Ni no Kuni: Wrath of the White Witch originally released in Japan 17 November 2011 for the PS3. Years later, we revisit Oliver’s journey to the other country, in upgraded resolution and frame rate (PS4 and PC only). The game is otherwise mostly untouched, so, how does this story go? Incidentally, the sequel, Ni no Kuni II: Revenant Kingdom, launched on both PC and PS4 23 March 2018, which we’ve reviewed prior.
Oliver is your main protagonist in Wrath of the White Witch. This child is a resident of Motorville, a small, quaint town. He and his friend, Philip, have some secret project that Oliver sneaks out at night to see, and it turns out to be a motor vehicle of their own! All the while though, some cryptic figures watch over his actions, and it culminates in their attempt on his life. Oliver survives, but his mother exchanges her life to save him. In his despair, Oliver’s tears bring a toy – a gift from his mother – to life, and he gets Drippy, a fairy companion.
The story may not hold major surprises for seasoned JRPG players, but that’s arguably not the point of the game. It’s the journey there, and in a world of iconic rolling Ghibli hills and colourful characters, it’s one that’s easy on the eye. The graphical fidelity is improved for the PC and PS4 remastered versions, which is pretty much the only thing the remastered version has over the original release.
Oliver will not be starting out strong, as you’d expect. Slowly, you’ll be amassing a repertoire of magic to help him fight better. You’ll also have access to familiars, which would likely be your best method of attacking for a while. They’re like pets, and they learn skills not dissimilar to Pokemon. You will be able to equip yourself and familiars with gear, too. Familiars have a stamina bar when you deploy them, so you’ll need to swap around effectively between yourself and your creatures.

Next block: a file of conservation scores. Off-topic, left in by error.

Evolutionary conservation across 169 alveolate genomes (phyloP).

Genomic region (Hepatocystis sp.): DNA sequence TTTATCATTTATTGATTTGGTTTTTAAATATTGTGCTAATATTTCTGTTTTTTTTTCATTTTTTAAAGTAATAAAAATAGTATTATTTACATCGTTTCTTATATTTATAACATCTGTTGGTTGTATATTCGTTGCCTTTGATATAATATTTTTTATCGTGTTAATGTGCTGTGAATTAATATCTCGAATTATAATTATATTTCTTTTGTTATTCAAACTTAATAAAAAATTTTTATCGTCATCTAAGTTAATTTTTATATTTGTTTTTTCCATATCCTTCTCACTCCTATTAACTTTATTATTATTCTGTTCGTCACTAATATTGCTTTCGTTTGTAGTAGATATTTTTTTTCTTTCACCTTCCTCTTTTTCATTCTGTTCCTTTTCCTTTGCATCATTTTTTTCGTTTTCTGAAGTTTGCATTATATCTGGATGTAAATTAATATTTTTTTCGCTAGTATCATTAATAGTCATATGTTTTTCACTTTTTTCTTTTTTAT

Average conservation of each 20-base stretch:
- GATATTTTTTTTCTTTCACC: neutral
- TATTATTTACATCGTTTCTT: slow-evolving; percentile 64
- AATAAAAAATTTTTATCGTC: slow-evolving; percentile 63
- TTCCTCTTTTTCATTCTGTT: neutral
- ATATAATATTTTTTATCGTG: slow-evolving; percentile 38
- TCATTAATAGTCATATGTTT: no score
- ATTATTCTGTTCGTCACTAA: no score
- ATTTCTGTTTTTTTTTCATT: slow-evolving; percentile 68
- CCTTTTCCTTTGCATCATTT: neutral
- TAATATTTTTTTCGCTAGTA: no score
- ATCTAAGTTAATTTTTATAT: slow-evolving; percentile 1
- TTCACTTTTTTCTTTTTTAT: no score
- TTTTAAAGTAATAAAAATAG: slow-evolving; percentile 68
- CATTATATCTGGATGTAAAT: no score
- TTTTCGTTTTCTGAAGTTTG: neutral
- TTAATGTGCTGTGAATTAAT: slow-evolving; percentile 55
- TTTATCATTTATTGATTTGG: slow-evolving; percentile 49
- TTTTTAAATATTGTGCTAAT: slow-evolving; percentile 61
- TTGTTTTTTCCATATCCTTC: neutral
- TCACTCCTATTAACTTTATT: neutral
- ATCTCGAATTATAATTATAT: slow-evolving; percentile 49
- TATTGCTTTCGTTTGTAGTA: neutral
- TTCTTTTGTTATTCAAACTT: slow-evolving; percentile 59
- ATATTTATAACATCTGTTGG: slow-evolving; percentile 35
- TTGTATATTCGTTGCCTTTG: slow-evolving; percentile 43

Battles are turn-based, with timers counting down the action cooldowns. “Glims” can drop off enemies, and they can either heal your HP, or MP. Hit their weak point, or block a big attack, to get Glims, as the tutorial informs you. You’re free to move around in battle too, so work on positioning as well. It may look simple, but there’s plenty of wiggle room! No pun intended. You won’t always be alone either, with companions joining you later on in the quest, so play around!
You’ll be roaming the world, picking up quests and helping people out. You’ll find citizens who are broken-hearted, and you’ll need to give them heart once more. With permission, you can take some ample heart from another to pass it on. Slowly, Oliver will become a stronger mage with your help, restoring hearts and gaining people’s trust!
The early game has an incredible tendency to hold your hand, nor is there much to do. Tutorials will come at you a lot. Much of the first couple of hours is dedicated to cutscenes and establishing shots, so you should settle in and take it easy. It’s clearly one for children to enjoy, what with the difficulty options available: Easy for those who simply want to move through the story, and Normal. In some ways, it might be good to think of Wrath of the White Witch as an interactive Ghibli movie.
If you’re looking for a relatively standard, comfy JRPG, you can’t really go wrong with Ni no Kuni: Wrath of the White Witch Remastered, more so if you haven’t gotten the original release. This tale of wonder would surely give rise to some nostalgia, as you see the world through Oliver’s innocent eyes, for the good old days. At the end of it all, flip through your compendium and be amazed at just how far you’ve come.